• All the cool kids do math
  • Math is problem-solving — and that’s life to a T.
  • Math helps you better understand the world around you.

Or, as Dr Allen Mendler says on edutopia, “It’s not about the math! You’re not just in a math class! THIS IS A CLASS IN SUCCESS TRAINING!” Spot on! He advises teachers to tell their students the content may not make sense yet but … as well as using humor and connecting to life goals. Being a substitute, you’re probably not going to know those goals of your students, though.


High schools and colleges that follow a ‘Positive Behavior for Learning’ (PBL) approach might have these — for the good kids, a reward ticket or for those off-task, a referral note for the headteacher to deal with.

This is the toughie. Students will sidle up to you and tell you “you’re only a casual/substitute/relief/spare teacher”. That’s probably after you’ve detected the class collectively relaxing their shoulders as they expect they’re in for a free session. When I was studying my teaching degree, I balked at the decree that, as teachers, we needed to control our students’ behavior. That’s impossible, I thought. As a substitute teacher, you kind of expect off-task behavior and disruption in your classes. And you’ll hear words of comfort about it in the staff room — “oh, they’re always like that with substitute teachers”. But why? And should we accept that? Nope.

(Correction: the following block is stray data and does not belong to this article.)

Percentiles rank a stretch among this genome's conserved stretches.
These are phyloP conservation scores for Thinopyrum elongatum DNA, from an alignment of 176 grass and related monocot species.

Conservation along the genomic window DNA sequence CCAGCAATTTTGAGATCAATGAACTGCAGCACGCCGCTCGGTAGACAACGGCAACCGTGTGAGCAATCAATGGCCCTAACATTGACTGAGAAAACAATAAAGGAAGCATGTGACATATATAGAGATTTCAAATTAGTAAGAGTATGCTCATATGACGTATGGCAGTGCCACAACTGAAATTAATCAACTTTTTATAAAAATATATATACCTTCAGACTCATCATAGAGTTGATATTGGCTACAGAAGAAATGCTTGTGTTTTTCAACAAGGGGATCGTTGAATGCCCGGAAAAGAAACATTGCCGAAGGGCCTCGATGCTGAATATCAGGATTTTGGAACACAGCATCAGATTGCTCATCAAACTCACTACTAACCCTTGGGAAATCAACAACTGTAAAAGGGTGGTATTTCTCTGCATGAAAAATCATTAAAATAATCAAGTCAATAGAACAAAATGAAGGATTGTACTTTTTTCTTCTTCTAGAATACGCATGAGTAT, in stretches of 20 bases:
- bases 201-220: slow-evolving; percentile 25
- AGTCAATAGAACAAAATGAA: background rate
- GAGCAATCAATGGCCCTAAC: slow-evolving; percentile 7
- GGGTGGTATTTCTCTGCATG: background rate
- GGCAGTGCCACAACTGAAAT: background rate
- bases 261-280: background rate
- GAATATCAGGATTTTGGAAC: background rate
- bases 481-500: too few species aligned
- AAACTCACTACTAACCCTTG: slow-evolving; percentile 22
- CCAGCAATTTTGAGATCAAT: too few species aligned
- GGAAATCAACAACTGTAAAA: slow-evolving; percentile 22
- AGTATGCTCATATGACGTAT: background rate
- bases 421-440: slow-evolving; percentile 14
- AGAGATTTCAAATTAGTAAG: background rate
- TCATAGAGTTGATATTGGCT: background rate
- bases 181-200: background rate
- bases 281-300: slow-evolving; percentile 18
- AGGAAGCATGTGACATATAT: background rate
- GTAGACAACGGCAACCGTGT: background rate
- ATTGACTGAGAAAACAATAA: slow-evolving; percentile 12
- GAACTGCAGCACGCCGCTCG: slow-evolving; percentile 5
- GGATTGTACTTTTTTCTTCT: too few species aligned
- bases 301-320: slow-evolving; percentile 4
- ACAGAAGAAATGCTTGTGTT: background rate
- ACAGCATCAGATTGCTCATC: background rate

I’m still finessing my classroom management skills — and probably will be for my whole teaching profession. But the ones I’ve found work for me include: